Recently, I began serving as an Interim Pastor for one of the churches in my association, a role that I have become quite familiar in fulfilling over the past nine years. During that time, 70% of the churches in the association have faced a pastoral vacancy.
Whenever a vacancy occurs, some churches handle the interim period better than others. For some churches, an interim period is a time of great conflict and difficulty. But it doesn’t have to be.
In fact, an interim time can be a time of great opportunity for a church. It can be an opportunity for the church to build a greater sense of unity and fellowship. It can be an opportunity for the church to conduct a spiritual checkup to see what is going well and not so well. It can be an opportunity to recommit to the Great Commission. And the list could go on and on.
However, in my experience, these opportunities can only be seized if the church takes intentional steps to do so. In my current interim pastorate, I recently completed a series of messages that discussed six commitments every church member needs to make to ensure that the interim period is a time of great opportunity rather than a time of great difficulty.
If you or someone you know is facing an interim period, I hope these will be helpful. For a fuller explanation of each of these commitments, check out my book The Church During the Search.
Commitment #1: Be Prepared
During the season of transition, there will be certain scenarios that your church will experience. There will be times when you don’t know who will be preaching on Sunday. There will be times when circumstances don’t go as planned. There will be times when the church doesn’t hear any updates from the Pastor Search Committee.
Knowing that you will most likely experience all these scenarios, now is the time to prepare for how you will respond when those moments come.
Commitment #2: Be Informed
Every church member probably has a different opinion regarding the characteristics of a good pastor. While everyone is certainly entitled to their personal list, it is imperative that you and your fellow church members develop a biblical understanding of how God defines pastoral faithfulness.
The Greek word used for “pastor” in Ephesians 4:11 is usually translated as “shepherd”. And from Psalm 23, we see that the 4 primary roles of a shepherd are to (1) feed the sheep, (2) lead the sheep, (3) protect the sheep, and (4) comfort the sheep. If church members will make the commitment to define faithfulness for their pastor the same way that God defines it, they will be much better off.
Commitment #3: Be Humble
Most conflicts in churches take place because one or more members selfishly put their own preferences above others.
In Philippians 2:1-4, the Apostle Paul tells the church he had started earlier in his ministry to “complete his joy” (or, “bless his heart” using eastern Kentucky language!). The way that they are to do so is by being unified and putting the interests (or preferences) of others above their own.
If church members will commit to being humble and not demanding the search committee look for a pastor that fits all of their preferences, but rather fits God’s preferences, there will be much less difficulty and conflict. And the church will bless the search committee and hopefully bless their next pastor as well!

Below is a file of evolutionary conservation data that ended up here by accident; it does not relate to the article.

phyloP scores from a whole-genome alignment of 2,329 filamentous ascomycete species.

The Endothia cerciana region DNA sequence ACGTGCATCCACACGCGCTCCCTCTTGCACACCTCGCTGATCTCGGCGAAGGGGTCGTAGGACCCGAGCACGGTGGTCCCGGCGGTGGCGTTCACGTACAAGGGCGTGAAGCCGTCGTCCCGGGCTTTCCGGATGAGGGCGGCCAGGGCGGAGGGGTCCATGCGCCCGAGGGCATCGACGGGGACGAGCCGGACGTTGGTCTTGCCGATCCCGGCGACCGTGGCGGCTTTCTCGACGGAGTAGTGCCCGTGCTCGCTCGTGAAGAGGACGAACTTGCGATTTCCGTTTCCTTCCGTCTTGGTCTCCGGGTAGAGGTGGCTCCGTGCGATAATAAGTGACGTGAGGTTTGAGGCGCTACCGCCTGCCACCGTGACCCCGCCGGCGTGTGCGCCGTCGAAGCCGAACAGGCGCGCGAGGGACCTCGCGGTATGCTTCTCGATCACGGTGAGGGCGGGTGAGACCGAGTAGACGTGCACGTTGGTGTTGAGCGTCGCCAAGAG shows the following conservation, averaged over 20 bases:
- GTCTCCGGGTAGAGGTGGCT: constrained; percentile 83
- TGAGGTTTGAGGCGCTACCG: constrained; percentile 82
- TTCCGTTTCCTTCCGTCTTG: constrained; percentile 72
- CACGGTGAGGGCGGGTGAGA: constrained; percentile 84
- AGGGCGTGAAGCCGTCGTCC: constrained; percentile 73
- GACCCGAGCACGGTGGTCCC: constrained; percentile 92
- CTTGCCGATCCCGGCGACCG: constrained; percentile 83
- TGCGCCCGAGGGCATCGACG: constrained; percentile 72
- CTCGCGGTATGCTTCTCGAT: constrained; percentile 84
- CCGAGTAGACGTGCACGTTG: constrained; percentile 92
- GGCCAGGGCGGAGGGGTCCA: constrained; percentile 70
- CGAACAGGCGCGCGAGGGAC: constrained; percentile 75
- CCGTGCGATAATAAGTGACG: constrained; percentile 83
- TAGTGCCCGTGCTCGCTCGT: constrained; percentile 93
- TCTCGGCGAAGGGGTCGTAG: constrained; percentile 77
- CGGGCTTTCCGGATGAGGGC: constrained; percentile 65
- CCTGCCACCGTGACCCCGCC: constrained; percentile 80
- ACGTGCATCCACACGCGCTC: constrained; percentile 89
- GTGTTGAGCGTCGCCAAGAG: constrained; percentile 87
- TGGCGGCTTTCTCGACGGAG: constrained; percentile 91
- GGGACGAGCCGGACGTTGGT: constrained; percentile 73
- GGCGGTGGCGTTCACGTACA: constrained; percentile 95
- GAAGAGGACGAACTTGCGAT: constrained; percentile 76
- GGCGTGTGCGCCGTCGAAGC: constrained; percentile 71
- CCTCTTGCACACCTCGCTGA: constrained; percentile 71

However, if the church is unwilling to humbly defer to the interests and needs of fellow church members during this season without a pastor, trouble most certainly lies ahead.
Commitment #4: Be Prayerful
Prayer is essential for the church during the search for a new pastor. Following the example of the Lord Himself, church members must bathe every part of the search process in prayer.
Church members should pray for the church during the search. They should pray for the Pastor Search Committee. They should also pray for the next pastor and his family.
There are so many ways to pray. For more specific prayer suggestions, check out this post.
Churches that pray together stay together (especially during an interim period).
Commitment #5: Be Patient
According to recent research, one of the biggest mistakes that pastor search committees make is rushing the search process. This often happens because the committee feels the pressure of anxious church members who pepper them with questions or complaints about the length of the process.
Given the fact that the average search process takes 12-18 months, church members must commit to being patient and allowing the search committee to do their work without constantly feeling rushed by the congregation.
Commitment #6: Be Productive
Even when the office of pastor is vacant, the church is still the church. Unfortunately, church members are often tempted to slack off in their church commitments during an interim. Church attendance sometimes wanes.
However, every member is still part of the body of Christ and has a role to fill. If they fail to do so, the whole body suffers (1 Corinthians 12). Therefore, church members must commit to being fully functioning during the time the church is without a pastor.
If you’d like to learn more about each of these commitments, check out The Church During the Search: Honoring Christ While You Wait For Your Next Pastor.